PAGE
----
On Wednesday the college called and told me the Tuesday/Thursday class I was scheduled to teach (a remedial reading course) didn’t have enough enrollment and was being dropped. Would I be able to teach a literature/writing class on Monday/Wednesday/Fridays? Um, yes please. But I only got into the daycare two afternoons, and now I had to switch everything around. Within the one afternoon I had to figure things out and give them my answer, I was able to secure a babysitter and daycare. And I didn’t freak out. That right there is a testament to the new pills working. Praise be the gods of pharmacology.

So now I’m teaching a much more interesting class, and I don’t have to do it with a screaming baby strapped to my back. There’s a very nice woman watching him two days a week, and he’ll be in daycare the other morning. Huzzah! I spent the weekend trying to scrape together a syllabus, and I started teaching this morning. Syllabus day, in and out. So far, so good.

Robin also started a new job this morning. He got transferred to a new department, but it’s here on the same post. He received word well over a month ago that he might maybe be switching, but the definitive word didn’t come to him until late last week. I won’t get into the details, but he says his new job is essentially like being a non-resident RA for the cadets. His hours will be a bit weirder, and he’ll be on-call more, but that’s about all I know about it for now.

Robin Hat

This guy. He’s the adult in charge of the youths. Watch out, cadets.

And now for the important stuff: Tommy’s birthday.

Birthday TieTommy turned one yesterday! To celebrate the event, we drove down to Philly to have a little family party with Robin’s parents. There was cake and swimming, and fun was had by all. Even though I was working through quite a lot of the weekend. Shout out to my mother-in-law for getting everything together. I’m not a great party planner. If I was in charge, Tommy might have gotten cake. Maybe. And everyone else would have eaten whatever was in their own homes because I would have forgotten to invite them.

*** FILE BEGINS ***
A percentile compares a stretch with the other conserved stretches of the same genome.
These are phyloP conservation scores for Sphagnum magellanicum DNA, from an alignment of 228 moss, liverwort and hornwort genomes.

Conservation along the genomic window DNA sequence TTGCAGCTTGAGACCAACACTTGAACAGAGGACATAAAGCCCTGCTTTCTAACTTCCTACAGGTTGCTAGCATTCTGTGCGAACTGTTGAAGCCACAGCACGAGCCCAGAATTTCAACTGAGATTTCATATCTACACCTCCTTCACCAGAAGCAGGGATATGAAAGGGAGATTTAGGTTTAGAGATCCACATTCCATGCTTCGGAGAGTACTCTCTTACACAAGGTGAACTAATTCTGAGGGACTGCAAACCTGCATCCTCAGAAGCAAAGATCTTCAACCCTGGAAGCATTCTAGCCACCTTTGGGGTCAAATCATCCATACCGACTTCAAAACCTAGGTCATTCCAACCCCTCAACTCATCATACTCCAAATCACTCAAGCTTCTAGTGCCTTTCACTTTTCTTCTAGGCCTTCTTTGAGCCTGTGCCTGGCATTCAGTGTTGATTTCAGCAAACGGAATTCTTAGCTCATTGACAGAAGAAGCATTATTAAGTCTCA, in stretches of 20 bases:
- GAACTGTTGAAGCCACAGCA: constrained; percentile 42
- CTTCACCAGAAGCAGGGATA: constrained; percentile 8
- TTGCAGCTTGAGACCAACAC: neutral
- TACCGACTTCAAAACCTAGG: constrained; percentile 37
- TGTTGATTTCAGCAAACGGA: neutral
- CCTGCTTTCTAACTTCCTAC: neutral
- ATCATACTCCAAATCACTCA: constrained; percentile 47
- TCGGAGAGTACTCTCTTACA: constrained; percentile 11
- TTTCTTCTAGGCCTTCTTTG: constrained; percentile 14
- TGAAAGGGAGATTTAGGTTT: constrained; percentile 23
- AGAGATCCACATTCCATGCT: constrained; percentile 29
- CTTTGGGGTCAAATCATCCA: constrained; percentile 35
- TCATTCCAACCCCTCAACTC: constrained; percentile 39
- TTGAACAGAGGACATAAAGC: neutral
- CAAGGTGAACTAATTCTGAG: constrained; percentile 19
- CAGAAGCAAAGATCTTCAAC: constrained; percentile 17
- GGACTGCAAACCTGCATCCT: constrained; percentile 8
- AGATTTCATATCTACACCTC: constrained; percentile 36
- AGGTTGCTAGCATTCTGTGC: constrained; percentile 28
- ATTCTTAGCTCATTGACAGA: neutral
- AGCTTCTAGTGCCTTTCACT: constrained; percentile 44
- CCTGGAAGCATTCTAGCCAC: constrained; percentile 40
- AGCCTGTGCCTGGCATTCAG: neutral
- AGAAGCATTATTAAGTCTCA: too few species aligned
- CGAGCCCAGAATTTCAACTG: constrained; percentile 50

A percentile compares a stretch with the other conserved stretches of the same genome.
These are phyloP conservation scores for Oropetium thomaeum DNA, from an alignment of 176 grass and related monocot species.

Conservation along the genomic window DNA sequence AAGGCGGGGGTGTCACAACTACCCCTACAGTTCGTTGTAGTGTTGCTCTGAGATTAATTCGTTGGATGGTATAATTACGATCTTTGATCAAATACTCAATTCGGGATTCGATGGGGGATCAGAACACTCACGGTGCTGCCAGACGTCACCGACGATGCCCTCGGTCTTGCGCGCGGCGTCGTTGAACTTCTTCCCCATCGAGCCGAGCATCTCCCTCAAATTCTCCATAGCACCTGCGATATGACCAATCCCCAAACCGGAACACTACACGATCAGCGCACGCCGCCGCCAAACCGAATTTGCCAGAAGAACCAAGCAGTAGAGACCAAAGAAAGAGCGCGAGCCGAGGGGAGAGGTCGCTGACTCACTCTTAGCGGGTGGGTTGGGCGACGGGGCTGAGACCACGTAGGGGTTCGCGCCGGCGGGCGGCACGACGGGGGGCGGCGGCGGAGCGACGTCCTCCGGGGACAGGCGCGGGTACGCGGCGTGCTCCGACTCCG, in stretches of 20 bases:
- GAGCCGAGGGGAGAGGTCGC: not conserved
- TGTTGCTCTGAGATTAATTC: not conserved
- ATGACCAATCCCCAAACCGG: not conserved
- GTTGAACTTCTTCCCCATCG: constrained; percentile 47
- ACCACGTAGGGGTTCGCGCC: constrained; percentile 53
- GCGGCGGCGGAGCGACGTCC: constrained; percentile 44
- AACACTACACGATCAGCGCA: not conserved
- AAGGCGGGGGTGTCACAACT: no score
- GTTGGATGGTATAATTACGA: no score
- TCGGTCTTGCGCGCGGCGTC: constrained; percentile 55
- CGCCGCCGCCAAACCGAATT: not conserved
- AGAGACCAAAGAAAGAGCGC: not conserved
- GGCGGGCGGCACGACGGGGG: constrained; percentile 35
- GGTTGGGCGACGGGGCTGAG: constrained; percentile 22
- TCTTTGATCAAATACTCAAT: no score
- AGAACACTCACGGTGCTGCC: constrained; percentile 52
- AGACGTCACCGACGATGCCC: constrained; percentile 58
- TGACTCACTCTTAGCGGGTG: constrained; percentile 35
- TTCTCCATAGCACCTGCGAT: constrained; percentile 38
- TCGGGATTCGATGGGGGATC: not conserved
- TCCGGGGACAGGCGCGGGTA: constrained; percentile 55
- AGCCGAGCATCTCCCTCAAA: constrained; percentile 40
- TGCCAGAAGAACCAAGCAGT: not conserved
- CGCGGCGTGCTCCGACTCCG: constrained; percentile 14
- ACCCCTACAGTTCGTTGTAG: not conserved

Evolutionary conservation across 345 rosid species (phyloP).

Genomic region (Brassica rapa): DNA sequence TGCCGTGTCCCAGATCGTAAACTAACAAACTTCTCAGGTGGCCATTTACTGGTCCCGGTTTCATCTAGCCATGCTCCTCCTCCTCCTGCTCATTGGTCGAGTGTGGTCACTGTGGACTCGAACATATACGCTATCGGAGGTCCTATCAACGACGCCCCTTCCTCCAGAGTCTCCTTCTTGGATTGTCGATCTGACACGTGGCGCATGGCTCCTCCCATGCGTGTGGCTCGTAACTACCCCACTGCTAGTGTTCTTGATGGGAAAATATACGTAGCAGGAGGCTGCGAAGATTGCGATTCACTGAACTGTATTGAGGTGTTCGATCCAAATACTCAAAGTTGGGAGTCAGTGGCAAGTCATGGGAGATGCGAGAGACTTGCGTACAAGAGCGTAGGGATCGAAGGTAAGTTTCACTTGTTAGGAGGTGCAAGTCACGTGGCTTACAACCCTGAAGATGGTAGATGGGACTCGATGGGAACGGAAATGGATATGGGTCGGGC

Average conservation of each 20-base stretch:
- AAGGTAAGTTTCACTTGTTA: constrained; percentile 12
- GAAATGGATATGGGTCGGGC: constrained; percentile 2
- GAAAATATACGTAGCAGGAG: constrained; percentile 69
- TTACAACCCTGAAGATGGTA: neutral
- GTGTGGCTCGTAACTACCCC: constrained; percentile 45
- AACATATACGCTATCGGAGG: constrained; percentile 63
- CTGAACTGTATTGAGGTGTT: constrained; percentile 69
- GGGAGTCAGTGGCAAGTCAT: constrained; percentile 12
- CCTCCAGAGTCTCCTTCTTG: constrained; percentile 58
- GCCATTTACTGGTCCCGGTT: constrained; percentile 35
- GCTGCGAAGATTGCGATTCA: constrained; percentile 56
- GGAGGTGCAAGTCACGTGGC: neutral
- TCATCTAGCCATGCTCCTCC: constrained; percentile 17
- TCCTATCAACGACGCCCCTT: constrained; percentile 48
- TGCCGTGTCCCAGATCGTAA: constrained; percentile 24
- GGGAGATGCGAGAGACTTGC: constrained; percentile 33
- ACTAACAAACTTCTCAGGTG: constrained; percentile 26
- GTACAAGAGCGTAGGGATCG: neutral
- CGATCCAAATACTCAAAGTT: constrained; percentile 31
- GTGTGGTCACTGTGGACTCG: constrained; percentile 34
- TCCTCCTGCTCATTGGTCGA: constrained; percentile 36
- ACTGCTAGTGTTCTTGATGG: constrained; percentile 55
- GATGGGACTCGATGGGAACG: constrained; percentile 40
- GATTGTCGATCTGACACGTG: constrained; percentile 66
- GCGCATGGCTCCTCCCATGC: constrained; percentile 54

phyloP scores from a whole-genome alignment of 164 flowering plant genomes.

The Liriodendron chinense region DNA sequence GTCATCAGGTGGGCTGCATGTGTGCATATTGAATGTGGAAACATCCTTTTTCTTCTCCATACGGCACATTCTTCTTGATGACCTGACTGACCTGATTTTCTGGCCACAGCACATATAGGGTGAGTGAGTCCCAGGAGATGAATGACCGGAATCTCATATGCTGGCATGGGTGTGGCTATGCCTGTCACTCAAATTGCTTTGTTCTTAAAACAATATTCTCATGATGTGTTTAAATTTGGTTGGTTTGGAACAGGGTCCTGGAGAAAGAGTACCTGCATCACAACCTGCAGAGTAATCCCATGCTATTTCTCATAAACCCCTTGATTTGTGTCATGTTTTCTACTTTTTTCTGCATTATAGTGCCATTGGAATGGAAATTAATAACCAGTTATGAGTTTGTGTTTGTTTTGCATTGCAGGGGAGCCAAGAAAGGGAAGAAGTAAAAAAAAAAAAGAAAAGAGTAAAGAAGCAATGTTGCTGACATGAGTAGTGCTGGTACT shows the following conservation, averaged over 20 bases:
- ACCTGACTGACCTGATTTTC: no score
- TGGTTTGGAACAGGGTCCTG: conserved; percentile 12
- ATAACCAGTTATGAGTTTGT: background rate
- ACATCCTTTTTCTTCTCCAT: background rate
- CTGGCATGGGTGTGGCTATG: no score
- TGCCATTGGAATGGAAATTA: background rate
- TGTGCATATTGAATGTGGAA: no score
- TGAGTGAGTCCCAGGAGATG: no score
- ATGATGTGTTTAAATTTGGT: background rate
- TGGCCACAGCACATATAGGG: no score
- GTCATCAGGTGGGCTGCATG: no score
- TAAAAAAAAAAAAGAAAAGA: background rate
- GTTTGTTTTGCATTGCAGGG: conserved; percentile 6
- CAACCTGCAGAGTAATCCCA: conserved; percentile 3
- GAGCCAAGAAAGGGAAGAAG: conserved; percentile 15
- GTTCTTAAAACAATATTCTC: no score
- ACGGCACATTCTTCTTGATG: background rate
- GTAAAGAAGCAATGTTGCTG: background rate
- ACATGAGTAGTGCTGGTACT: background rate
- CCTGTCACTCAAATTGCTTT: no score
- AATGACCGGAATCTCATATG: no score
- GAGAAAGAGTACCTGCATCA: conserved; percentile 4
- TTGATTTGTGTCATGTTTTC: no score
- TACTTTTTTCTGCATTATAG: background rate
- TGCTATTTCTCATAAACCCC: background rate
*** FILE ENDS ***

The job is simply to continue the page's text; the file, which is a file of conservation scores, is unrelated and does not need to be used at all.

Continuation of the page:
Tommy birthday cakeI am really impressed that Robin and I have successfully made it a full year as parents. It seems like at least three years have passed. In any case, Tommy’s doing great. The little bugger is crawling everywhere. He can stand unassisted really well, but he can’t walk yet. He loves grabbing a toy in each hand and clomping around the house with them. And he babbles all the time, with the occasional “mamamamama” or “dadada,” but no actual words that we can understand.

Tommy Duplos

Dude. This afternoon he put two Duplos together. Then pulled them apart. All on his own. The kid’s a genius.

In case anyone is interested, the overwhelming winner of the advice I asked for in my last post is to sit on the floor while changing a diaper and sling a leg over the baby’s chest. It’s firm enough to keep him in place, but it won’t hurt him. Tommy doesn’t like it much, but his vote doesn’t matter on this issue.